Redistricting commission asks Michigan lawmakers for $1.15M to cover cost of defending maps

Beth LeBlanc
The Detroit News

Lansing — Michigan's Independent Citizens Redistricting Commission asked House lawmakers Tuesday for an additional $1.15 million to cover litigation costs, arguing the Legislature had a constitutional mandate to adequately fund the commission and the maps it approved in December. 

The request prompted criticism by House lawmakers, who questioned the commission's budget planning, its claims of non-partisanship, its decision to spend $50,000 on a documentary about the commission's work and its approval and then reversal of a pay increase for commissioners. 

"Those are the front-facing issues that the public has seen, but certainly the lack of knowing or underestimating the court cases that were going to be involved — that's concerning as well," said Rep. Greg VanWoerkom, the Norton Shores Republican who chairs the Appropriations Subcommittee on General Government.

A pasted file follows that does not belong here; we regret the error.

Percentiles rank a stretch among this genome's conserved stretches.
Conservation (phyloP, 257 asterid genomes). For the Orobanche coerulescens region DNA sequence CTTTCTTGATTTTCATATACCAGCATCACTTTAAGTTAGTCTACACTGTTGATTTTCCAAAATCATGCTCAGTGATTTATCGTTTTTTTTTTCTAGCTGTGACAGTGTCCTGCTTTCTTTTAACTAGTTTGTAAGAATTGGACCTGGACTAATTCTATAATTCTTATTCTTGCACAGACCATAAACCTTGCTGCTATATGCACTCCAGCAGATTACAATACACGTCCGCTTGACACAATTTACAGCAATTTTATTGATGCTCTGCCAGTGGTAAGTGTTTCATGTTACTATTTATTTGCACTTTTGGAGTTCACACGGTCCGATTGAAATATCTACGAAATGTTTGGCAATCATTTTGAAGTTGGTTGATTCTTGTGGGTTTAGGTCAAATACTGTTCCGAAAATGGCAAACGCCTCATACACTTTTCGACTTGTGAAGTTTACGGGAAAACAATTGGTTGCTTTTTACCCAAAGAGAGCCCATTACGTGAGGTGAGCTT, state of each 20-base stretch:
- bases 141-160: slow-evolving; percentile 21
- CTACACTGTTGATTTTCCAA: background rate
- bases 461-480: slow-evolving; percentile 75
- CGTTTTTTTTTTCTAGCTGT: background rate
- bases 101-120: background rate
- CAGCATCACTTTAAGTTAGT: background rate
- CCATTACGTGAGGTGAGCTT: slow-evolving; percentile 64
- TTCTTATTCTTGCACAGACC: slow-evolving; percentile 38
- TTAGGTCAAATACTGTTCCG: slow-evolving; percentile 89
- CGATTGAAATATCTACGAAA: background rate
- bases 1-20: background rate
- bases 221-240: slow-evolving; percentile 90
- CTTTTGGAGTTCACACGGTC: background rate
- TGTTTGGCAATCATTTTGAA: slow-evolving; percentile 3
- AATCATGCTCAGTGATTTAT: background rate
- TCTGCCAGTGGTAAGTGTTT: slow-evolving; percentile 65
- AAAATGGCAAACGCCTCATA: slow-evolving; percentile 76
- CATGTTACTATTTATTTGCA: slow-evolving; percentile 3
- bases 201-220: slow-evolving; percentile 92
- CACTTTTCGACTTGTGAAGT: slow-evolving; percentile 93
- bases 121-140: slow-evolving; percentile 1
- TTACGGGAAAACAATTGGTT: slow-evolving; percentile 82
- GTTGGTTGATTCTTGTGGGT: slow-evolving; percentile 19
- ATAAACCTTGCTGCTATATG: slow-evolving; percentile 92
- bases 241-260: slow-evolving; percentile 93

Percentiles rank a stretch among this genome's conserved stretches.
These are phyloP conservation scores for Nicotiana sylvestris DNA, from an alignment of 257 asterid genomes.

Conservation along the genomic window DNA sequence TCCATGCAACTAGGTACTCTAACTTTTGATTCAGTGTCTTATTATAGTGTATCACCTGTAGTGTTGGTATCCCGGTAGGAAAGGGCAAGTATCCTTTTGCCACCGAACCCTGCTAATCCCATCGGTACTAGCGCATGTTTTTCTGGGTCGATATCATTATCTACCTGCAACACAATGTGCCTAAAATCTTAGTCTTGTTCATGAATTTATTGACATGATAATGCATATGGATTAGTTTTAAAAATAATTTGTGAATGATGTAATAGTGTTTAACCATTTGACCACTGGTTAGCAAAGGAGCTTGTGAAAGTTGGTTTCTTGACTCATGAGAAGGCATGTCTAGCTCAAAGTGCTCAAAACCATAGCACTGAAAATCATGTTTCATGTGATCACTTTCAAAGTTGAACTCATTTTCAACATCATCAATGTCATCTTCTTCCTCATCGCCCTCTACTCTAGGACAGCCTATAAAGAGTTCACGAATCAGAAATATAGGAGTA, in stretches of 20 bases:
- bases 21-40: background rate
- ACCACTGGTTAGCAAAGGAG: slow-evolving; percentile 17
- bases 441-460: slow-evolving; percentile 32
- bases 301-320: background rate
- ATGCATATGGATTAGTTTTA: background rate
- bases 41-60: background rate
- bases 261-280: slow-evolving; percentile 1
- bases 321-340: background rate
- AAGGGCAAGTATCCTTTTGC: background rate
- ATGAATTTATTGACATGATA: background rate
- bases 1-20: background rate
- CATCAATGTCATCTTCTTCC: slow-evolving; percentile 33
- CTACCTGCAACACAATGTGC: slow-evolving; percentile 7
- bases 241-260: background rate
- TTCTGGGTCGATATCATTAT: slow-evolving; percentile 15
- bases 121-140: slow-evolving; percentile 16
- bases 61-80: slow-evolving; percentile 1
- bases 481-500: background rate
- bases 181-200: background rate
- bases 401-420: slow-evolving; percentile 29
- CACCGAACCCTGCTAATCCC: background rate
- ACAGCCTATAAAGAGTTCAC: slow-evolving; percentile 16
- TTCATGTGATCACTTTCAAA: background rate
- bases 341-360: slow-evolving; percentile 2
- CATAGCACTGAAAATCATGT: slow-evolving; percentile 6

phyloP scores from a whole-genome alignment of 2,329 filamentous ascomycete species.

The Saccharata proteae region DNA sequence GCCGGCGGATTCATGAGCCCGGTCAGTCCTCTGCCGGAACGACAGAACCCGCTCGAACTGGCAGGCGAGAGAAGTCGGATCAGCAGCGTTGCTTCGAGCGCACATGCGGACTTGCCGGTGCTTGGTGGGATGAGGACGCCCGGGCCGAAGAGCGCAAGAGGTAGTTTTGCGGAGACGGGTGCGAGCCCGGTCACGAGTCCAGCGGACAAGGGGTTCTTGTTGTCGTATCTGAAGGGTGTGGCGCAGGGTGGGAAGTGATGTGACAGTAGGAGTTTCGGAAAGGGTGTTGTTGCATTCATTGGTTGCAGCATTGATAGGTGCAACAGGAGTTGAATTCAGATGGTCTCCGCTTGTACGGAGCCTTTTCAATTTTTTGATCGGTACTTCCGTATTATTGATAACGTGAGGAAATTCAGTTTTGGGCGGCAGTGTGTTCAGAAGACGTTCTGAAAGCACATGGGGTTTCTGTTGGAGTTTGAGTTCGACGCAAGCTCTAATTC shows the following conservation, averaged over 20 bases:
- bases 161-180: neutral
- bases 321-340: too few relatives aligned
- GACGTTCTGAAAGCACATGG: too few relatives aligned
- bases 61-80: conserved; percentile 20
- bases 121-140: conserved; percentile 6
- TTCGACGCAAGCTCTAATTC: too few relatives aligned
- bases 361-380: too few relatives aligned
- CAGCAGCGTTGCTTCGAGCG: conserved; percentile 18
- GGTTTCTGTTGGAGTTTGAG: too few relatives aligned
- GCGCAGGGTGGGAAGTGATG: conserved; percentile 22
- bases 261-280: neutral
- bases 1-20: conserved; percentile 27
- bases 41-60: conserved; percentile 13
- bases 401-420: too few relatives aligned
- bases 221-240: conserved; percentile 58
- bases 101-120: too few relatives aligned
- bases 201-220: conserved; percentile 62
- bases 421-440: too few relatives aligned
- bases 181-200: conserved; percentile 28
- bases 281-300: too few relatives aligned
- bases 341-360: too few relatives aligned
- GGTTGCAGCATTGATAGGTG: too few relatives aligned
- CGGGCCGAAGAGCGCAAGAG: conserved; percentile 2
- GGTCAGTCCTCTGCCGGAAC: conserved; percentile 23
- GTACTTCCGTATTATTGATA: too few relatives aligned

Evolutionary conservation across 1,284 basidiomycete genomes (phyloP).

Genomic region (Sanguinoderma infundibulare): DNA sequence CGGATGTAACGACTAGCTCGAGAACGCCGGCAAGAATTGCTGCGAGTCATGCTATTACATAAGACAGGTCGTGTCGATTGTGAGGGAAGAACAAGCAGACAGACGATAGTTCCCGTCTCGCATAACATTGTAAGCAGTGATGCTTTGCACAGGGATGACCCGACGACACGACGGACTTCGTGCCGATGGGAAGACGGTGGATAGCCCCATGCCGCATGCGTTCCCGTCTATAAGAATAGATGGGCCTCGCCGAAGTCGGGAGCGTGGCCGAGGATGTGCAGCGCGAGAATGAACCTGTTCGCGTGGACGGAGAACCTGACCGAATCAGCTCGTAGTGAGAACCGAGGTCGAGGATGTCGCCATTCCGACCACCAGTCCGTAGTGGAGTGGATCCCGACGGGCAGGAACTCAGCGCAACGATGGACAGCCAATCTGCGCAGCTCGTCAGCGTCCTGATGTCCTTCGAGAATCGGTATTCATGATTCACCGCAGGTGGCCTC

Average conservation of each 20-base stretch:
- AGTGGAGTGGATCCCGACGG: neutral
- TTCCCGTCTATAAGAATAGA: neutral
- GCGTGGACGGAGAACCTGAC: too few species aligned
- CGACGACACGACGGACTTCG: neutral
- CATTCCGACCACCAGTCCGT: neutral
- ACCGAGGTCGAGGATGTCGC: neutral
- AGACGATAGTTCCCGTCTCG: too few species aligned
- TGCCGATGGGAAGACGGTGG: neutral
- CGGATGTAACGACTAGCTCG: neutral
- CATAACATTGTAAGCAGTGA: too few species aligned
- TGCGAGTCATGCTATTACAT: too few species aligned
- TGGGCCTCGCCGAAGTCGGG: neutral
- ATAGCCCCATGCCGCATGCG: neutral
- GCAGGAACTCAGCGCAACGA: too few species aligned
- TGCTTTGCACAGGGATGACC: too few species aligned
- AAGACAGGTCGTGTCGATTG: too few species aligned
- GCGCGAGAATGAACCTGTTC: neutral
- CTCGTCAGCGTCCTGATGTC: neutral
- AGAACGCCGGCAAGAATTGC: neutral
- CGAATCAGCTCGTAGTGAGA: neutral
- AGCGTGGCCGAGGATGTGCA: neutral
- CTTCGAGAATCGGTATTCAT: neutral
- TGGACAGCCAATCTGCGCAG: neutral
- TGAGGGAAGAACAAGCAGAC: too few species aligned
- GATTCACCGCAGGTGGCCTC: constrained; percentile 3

Commissioners M.C. Rothhorn, left, and Steven Lett, right, cast a procedural vote at the Michigan Independent Citizens Redistricting Commission meeting in Lansing on Tuesday, Dec. 28, 2021.

The commission's current budget funding lasts through Sept. 30 and, so far, neither Democratic Gov. Gretchen Whitmer nor the GOP-led Legislature has proposed funding the commission in the next fiscal year. The commission completed the majority of its work in December, when it adopted final voting district maps for U.S. House, the state Senate and state House. 

But two of four lawsuits challenging the maps are ongoing, creating the expected budget shortfall, the commission said. And more lawsuits could be filed at any time over the next decade.

The commission maintained the Michigan Constitution requires the Legislature to provide adequate funding to defend the maps, relying on a section of the 2018 constitutional amendment creating the commission that says the "legislature shall provide adequate funding to allow the commission to defend any action regarding an adopted plan."

"We do believe we've been fiscally responsible with regards to that," said Edward Woods, executive director for the commission. "We provided cuts in an open and transparent process. But we also have a responsibility to ask and that's why we are here."

VanWoerkom said the committee will have to explore the appropriateness of additional funding for the commission and if the money should be distributed through a supplemental spending bill or the regular budget process for the next fiscal year.

"I think we've got some of the questions answered but there will be more questions yet," VanWoerkom said.